The result sees Norris move to within eight points of championship leader Maximillian Günther, the German finishing third on Saturday at Zandvoort.

Carpenter, Jones crash as Hunter-Reay leads Pocono practice

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LONG POND, Pa. – The Saturday morning practice for Sunday’s ABC Supply 500 at Pocono Raceway saw Honda jump to the fore, though a pair of incidents forced stoppages near the end.

Ryan Hunter-Reay topped the time charts with a quick lap of 219.268 mph, turned in the second half of the session. Hunter-Reay led Team Penske’s Simon Pagenaud, the best of the Chevrolet runners, the Frenchman turning a best lap of 219.211 mph.

Tony Kanaan was third for Chip Ganassi Racing, with Hunter-Reay’s teammate Marco Andretti in fourth after leading most of the session. Kanaan’s teammate Scott Dixon completed the top five, while sixth-place Takuma Sato and seventh-place Alexander Rossi made it four Andretti Autosport cars in the top ten.

The morning practice saw three stoppages. The first was only for a quick track inspection, but the next two were for crashes.

The first was for Ed Carpenter. Carpenter’s No. 20 Fuzzy’s Vodka Chevrolet broke loose exiting turn three 3 and smacked the outside wall with the left side. Carpenter climbed out unhurt, but the car sustained heavy damage. However, the team immediately began repairing the car ahead of qualifying this afternoon.

The other incident was for Dale Coyne Racing’s Ed Jones. Jones’ No. 19 Honda spun in the middle of turn 2, but only sustained minor damage to the front nose, which brushed the outside wall during the spin.

Both Carpenter and Jones were checked, cleared, and released from the infield care center. Times are below. Qualifying for Sunday’s ABC Supply 500 begins at 1:00 p.m. ET on NBCSN.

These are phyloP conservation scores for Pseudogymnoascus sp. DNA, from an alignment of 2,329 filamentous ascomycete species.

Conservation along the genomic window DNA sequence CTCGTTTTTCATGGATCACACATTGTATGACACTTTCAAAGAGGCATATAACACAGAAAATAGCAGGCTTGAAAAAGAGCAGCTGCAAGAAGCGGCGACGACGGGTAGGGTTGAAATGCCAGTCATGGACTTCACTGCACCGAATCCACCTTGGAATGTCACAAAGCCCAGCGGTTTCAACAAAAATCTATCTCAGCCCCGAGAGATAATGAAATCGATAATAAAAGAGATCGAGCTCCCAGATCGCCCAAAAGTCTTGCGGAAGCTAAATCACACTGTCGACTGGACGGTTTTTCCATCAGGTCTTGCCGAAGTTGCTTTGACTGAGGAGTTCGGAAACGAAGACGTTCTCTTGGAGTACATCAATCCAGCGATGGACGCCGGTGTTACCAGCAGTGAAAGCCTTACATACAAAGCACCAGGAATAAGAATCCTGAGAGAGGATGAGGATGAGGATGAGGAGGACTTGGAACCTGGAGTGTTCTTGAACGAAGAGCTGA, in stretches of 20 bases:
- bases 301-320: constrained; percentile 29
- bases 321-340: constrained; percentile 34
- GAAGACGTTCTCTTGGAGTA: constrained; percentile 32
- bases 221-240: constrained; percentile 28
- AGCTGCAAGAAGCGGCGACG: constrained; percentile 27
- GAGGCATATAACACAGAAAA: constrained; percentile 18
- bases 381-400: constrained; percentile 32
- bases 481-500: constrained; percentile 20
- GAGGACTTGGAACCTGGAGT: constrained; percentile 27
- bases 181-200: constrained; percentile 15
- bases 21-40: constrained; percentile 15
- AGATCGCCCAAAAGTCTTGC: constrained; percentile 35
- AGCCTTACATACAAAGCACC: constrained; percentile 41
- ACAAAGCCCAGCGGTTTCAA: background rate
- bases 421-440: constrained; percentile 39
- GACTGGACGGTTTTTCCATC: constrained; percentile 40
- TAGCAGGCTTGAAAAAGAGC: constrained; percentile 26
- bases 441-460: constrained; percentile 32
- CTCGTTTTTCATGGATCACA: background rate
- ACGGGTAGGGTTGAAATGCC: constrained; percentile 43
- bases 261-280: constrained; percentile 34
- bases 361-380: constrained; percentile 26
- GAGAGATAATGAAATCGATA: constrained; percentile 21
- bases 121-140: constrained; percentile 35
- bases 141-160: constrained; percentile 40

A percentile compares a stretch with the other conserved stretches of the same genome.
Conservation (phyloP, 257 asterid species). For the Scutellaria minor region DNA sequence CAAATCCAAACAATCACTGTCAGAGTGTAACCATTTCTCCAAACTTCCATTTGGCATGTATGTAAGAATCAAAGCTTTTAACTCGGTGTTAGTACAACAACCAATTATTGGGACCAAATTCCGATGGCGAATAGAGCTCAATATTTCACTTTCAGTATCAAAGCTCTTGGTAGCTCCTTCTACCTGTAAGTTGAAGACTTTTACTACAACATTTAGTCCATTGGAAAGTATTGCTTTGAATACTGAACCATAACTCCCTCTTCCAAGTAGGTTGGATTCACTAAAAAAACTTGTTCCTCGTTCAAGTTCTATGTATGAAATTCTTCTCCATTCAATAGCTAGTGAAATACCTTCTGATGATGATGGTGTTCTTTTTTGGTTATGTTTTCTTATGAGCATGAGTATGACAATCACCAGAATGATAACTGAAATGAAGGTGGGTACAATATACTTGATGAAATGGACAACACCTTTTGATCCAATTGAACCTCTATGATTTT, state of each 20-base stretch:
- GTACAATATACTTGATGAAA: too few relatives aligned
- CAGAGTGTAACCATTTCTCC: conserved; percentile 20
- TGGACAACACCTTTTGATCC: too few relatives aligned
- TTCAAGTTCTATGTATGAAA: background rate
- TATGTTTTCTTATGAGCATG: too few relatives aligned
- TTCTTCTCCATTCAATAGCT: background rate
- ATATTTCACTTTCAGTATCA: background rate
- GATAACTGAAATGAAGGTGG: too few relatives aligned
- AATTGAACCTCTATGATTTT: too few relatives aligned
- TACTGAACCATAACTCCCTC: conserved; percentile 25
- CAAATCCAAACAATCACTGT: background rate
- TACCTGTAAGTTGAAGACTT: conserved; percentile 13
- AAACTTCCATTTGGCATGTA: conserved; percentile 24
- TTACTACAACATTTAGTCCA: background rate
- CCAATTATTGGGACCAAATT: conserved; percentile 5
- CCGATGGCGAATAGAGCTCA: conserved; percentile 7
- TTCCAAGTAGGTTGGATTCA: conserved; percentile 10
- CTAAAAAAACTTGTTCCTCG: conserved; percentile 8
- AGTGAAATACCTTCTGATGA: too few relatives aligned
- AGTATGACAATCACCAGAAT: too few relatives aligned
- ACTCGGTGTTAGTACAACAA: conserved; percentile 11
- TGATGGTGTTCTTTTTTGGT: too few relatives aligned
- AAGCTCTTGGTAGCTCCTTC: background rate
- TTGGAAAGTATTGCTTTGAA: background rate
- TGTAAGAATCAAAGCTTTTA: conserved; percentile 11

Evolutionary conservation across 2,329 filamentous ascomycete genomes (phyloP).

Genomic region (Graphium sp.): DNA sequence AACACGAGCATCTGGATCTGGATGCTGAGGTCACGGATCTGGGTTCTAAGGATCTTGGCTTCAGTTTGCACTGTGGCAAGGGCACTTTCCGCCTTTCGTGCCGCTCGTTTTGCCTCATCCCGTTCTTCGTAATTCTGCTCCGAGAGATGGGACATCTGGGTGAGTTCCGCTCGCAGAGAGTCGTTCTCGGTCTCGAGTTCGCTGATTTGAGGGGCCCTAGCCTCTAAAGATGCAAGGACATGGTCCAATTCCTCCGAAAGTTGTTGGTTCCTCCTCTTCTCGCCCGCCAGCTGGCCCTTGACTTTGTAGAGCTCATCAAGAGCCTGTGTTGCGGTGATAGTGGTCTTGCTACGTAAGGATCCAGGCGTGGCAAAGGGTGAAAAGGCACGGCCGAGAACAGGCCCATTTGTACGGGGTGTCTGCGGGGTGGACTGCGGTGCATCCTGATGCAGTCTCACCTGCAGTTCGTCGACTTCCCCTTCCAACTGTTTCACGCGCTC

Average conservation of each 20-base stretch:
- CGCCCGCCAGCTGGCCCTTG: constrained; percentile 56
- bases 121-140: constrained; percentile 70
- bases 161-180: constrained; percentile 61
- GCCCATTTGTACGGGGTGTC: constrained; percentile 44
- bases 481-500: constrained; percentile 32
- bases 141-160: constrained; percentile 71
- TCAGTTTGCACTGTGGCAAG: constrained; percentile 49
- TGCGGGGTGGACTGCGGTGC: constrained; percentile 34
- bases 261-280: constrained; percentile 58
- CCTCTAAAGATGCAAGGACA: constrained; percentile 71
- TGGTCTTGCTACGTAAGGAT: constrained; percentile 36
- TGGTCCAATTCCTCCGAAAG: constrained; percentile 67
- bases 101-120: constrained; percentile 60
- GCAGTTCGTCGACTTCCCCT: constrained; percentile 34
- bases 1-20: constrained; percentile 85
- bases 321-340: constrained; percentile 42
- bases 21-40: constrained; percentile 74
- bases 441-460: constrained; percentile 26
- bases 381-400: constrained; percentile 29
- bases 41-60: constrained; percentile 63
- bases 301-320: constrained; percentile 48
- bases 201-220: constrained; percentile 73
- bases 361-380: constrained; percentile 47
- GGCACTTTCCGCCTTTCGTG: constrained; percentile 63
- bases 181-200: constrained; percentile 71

NHRA: Hight uncorks first 3.70 Funny Car run in history in Brainerd

Photo: Gary Nastase and Auto Imagery
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Last night, Robert Hight and the John Force Racing team took an even bigger step in their recent run of form with a new record elapsed time in NHRA Mello Yello Drag Racing Series history for the Funny Car class.

With a 3.793-second pass at Brainerd International Raceway in Minnesota, Hight became the first Funny Car driver in history to run a pass under 3.80 seconds in the class’ history.

The full team release is below.

Auto Club of Southern California driver Robert Hight is getting pretty good at making history.

Two races ago, the Chevrolet Camaro SS driver set the national speed record of 339.87 mph at Sonoma, Calif.

On Friday at Brainerd International Raceway, Hight again went to new heights. The John Force Racing driver became the first in Funny Car to run under the 3.8-second mark, making a pass of 3.793 seconds at 338.00 mph to earn the provisional No. 1 spot for the NHRA Nationals on Friday night.

“It’s something you dream about,” Hight said. “There are so many things that have to happen, and so many people that have to work together for it to happen. It’s just not that easy. We’ve been on runs before that you think that, if it’d finished, it would have run in the .70s.

“To be the first – that’s history. This is a big milestone. It’s going to be a long time before we get into the 3.60s. To be a part of a milestone – I’ve been on John’s teams when he’s cracked barriers, but never done it as a driver – so this is big for me and the whole team. We’re ecstatic.”

Hight and his Auto Club team, led by crew chief Jimmy Prock and co-crew chief Chris Cunningham, have been on fire recently. Hight won in Denver and Seattle, earned No. 1 qualifiers in three of the last four races, qualified in the top three in each of the last nine races and now has set the national record for elapsed time and speed.

Hight sat in the No. 2 spot after the first session Friday with a run of 3.844 seconds at 335.07 mph but figured the “Prock Rocket” could go even quicker – and it certainly did.

“I could tell it was running fast,” Hight said. “The clutch disc was boiling, and that’s the way Jimmy runs it. That’s how he wants to wear the clutch. It was hard to see, but I did see the 3.79 on the scoreboard, because we shut off at 1,000 feet, I had the chutes out, and I glanced up there but I didn’t know the speed.”

Hight led a solid 1-3-4 effort for JFR, as PEAK Coolant & Motor Oil driver John Force was No. 3 with a run of 3.852 seconds at 334.15 mph and Advance Auto Parts driver Courtney Force was No. 4 with a pass of 3.863 seconds at 335.98 mph.

Brittany Force was No. 2 in Top Fuel, making a brilliant run of 3.685 seconds at a track-record speed of 333.16 mph. That speed was matched the third-best in NHRA history.

JFR now owns six of the nine fastest speeds in Funny Car history, as well as three of the six quickest elapsed times in Funny Car history.

Additionally, JFR Funny Cars own 12 of the 21 track records for elapsed time.